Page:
The new members of the Fairfield Glade Community Club Board of Directors convened for their first official meeting on Thursday. President Phil Gover presided and introduced the members in their new roles. They are as follows: Bob Stackhouse is now acting as vice president; Pete Cahill, treasurer; Bob Diller, secretary; Harry Price, director at large; Barbara Storer, timeshare representative; and Misty Keyes, developer director.
On Oct. 9, the Incorporation Committee has scheduled two sessions to explain the proposal for Fairfield Glade to become a municipality in depth. These sessions will be conducted from 2 – 4 p.m. and 6 – 8 p.m. at the Community & Conference Center and will hopefully answer any questions members may have about incorporation.
Additionally, a tentative date for a town hall meeting to present the 2014 budget has been set for Nov. 7. The architects for the Druid Hills pool facility are noww working on construction drawings for the project and will hopefully have estimates for bids before the budget is presented.
The strategic plan committee has developed a lot plan to address the unused lots that are currently in the Community Club's inventory. Stackhouse explained that stipulations stemming from a 2006 lawsuit require a tier system to assess fees for lots in various stages of development in Fairfield Glade. Lots are categorized as either "A," "B" or "C," depending on access to sewer, roads, etc. "A" lots are the most developed and draw the most in dues, "B" lots are assessed at 85 percent and "C" lots at 65 percent.
Beginning around 2007-'08, many lot owners stopped paying dues. These were mostly lots in the "C" category, which have no improvements at all. Previous boards understood the agreement with Tennessee's Attorney General (AG) to mean the club could not put a lien against properties that were delinquent, leaving them powerless to collect the required dues.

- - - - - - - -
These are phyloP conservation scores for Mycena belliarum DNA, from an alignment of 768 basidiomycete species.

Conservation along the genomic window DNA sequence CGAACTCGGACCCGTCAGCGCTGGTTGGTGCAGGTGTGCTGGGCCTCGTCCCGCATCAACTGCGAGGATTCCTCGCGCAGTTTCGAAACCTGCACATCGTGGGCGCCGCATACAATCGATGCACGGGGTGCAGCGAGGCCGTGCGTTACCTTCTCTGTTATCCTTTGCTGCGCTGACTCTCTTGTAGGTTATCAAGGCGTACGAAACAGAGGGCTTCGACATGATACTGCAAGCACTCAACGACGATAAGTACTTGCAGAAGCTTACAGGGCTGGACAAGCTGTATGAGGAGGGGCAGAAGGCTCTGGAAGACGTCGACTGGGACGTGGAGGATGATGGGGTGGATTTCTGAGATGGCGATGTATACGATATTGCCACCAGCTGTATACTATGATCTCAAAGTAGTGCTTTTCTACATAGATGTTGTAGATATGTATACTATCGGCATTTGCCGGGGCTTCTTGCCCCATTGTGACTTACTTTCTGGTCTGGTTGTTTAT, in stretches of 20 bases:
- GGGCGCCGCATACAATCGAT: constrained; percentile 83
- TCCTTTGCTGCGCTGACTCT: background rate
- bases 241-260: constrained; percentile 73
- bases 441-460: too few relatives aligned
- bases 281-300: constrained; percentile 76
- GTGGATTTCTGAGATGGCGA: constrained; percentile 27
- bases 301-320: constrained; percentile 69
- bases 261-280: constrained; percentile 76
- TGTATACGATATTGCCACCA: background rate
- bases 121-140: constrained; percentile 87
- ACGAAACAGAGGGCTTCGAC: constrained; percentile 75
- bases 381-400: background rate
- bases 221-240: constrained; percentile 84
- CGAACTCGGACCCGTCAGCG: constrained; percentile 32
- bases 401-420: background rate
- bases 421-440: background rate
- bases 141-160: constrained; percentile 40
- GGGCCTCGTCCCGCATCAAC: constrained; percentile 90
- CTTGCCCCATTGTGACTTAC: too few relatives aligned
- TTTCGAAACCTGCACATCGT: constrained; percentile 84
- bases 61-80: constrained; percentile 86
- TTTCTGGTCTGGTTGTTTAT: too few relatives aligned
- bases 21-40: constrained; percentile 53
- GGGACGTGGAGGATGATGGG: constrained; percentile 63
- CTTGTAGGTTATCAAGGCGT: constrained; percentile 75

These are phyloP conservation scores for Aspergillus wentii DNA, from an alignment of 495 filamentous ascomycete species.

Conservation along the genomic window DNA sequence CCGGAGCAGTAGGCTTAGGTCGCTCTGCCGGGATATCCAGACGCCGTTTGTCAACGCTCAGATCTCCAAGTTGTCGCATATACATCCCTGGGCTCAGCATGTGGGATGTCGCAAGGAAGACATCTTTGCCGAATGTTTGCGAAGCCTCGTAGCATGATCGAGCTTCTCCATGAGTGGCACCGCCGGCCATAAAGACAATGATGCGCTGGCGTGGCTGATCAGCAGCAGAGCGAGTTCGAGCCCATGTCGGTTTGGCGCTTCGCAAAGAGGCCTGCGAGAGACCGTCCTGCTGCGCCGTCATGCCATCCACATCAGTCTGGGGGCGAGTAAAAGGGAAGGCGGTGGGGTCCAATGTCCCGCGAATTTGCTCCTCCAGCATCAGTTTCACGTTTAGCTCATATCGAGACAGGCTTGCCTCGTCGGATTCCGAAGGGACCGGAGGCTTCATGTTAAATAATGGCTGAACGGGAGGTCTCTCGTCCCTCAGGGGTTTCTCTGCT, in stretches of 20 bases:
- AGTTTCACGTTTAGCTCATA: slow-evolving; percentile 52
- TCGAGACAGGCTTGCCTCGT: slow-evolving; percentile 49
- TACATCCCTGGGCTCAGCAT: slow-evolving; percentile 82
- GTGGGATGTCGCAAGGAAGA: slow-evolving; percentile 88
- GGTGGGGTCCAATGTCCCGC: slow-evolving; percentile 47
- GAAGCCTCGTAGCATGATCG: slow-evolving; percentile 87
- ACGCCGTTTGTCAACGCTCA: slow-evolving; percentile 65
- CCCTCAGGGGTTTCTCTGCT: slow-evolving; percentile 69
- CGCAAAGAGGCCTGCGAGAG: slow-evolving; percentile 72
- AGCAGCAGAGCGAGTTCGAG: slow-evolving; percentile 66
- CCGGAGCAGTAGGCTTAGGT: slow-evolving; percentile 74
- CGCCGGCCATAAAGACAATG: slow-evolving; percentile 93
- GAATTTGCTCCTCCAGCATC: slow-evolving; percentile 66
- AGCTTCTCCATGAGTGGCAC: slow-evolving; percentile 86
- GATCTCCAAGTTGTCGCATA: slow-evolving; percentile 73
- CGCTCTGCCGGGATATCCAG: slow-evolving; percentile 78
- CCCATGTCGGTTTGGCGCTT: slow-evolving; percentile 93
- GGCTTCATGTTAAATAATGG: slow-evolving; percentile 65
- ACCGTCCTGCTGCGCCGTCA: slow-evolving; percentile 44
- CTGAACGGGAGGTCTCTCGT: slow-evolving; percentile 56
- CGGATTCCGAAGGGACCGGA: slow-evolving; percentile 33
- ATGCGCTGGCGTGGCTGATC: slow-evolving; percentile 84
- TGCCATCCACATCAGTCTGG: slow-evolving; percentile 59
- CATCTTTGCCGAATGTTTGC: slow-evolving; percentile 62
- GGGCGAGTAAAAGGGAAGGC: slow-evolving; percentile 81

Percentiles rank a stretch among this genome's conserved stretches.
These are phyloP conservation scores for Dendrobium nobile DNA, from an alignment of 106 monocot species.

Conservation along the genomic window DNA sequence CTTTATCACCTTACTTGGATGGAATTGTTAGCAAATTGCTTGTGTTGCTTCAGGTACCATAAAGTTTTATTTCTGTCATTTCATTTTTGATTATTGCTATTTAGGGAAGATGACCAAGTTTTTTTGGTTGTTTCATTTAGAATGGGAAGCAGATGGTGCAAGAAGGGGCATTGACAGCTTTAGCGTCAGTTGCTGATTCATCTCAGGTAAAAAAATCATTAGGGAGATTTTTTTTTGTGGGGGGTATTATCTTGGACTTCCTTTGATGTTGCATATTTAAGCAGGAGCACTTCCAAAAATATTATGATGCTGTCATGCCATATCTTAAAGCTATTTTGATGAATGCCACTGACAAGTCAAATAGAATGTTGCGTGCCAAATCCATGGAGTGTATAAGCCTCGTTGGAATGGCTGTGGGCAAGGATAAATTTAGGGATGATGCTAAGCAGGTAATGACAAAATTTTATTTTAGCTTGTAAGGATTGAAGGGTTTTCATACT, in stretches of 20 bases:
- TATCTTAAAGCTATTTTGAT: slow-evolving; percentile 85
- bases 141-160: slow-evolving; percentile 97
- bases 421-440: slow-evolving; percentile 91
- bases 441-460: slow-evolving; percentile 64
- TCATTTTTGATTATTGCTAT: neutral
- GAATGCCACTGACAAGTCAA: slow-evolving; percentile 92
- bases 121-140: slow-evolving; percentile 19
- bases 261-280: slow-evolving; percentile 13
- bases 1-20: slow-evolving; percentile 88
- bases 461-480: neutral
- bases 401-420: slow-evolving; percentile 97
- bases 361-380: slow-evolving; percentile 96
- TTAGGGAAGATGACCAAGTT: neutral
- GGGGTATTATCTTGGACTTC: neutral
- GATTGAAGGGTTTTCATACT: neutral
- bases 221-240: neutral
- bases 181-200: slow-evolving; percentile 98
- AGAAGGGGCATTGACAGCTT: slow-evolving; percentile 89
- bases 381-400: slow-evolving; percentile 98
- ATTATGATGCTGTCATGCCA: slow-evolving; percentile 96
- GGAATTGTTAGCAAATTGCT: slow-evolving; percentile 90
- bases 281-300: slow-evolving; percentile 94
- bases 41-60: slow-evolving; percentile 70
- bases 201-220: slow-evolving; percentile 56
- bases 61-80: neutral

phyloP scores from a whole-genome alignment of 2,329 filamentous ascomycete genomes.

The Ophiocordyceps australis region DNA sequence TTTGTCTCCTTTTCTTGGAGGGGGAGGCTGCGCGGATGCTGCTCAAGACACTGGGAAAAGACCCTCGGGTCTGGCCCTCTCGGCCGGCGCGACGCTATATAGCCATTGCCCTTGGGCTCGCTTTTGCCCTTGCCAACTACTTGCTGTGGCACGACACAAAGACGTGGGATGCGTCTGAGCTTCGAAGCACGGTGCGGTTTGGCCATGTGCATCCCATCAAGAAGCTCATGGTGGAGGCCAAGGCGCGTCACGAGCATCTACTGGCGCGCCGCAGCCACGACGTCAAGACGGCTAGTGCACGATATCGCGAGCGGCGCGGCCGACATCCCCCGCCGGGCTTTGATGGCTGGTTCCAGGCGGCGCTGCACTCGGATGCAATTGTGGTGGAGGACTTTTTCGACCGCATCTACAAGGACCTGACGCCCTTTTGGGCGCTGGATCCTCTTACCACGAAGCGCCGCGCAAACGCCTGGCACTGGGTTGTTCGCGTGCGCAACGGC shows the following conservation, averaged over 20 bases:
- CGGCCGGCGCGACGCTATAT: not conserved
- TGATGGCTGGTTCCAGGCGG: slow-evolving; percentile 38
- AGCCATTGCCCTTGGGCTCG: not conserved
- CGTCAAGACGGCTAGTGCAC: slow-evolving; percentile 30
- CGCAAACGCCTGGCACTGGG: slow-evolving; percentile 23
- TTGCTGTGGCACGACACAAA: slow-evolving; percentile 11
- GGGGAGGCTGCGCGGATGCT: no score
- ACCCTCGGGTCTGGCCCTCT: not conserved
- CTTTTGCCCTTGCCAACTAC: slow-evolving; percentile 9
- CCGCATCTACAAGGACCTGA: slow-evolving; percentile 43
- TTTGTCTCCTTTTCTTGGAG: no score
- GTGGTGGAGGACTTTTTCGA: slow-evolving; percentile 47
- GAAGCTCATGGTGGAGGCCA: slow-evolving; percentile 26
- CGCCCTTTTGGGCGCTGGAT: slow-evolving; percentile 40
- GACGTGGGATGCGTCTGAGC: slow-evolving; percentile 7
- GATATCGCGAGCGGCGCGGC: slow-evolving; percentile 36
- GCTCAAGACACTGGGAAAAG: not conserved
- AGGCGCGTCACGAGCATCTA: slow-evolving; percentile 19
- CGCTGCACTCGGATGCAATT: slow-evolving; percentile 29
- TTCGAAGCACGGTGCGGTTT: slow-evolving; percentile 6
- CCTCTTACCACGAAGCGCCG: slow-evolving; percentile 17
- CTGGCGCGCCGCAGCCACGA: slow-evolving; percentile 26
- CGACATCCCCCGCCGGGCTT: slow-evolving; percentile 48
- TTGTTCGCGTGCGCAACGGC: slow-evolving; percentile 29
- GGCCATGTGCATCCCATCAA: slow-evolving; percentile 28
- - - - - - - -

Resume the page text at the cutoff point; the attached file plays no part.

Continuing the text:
In 2010, the board sought clarification from the AG on what the A-B-C Agreement actually said. The AG made clear the board could put liens on delinquent properties. By instituting liens, owners were forced to pay, or could quick-deed the properties back to the club. As a result, the club has acquired roughly 1,000 lots. Almost 700 of those are "C" lots; about 200 are "B" lots and around 120 are "A" lots.
Fairfield Glade is comprised of about 18,000 lots spread out over 12,500 acres and connected by about 120 miles of roads.
"There's no unbuildable lot. It just depends on how much money you want to spend on the lot," said Stackhouse.
The strategic plan committee's lot plan has been focused on the "A" lots.
These lots are spread throughout the Glade. Cataloging and assessing the lots has been no small feat but, now that all the information has been collected, the next step is to decide what to do with them. In the mean time, the club has been able to sell 62 "B" lots for $108,000. The assessments on those lots exceed $30,000 annually.
"To show how successful this has been, our total fee for getting all these lots back and paying back taxes was $59,000 over the last five years. In this one transaction, we've almost doubled what we invested, and we're getting $30,000 a year more," said Stackhouse. "Our total tax bill on those lots that we had [currently 956] is $20,000. Just on selling those 62 lots, we make a profit of $10,000 a year over what we have to pay in taxes and we cover all expenses."
Another goal of the plan is to continue to acquire "C" lots until the board can amass them into an area that can be developed or used by the club.
The ACC Committee reported 58 single family detached homes approved versus 38 in 2012; no manufactured homes; no mobile homes approved versus two in 2012; 59 new homes under construction; 44 homes completed in 2013; and 541 miscellaneous projects for the year.
Regina Welch gave the finance report. At the end of August, total cash on hand was $3.5 million. The Amenity Reserve Fund has received $146,000. There are more than 2,200 past due accounts, with 1,400 being more than three years delinquent. Total revenue for the year is $14 million. Overall, the club is $36,000 over budgeted expenditures, however, they expect to save around $200,000 on capital expenditures and end the year favorably.
Members who have not updated their membership cards in the past two years need to do so.
Don't forget to check out the Hit the Trails festival this weekend. The event, scheduled for Oct. 5 will have more than 25 organizations that represent every outdoor activity in Fairfield Glade. A separate article on page 1A gives details on the event.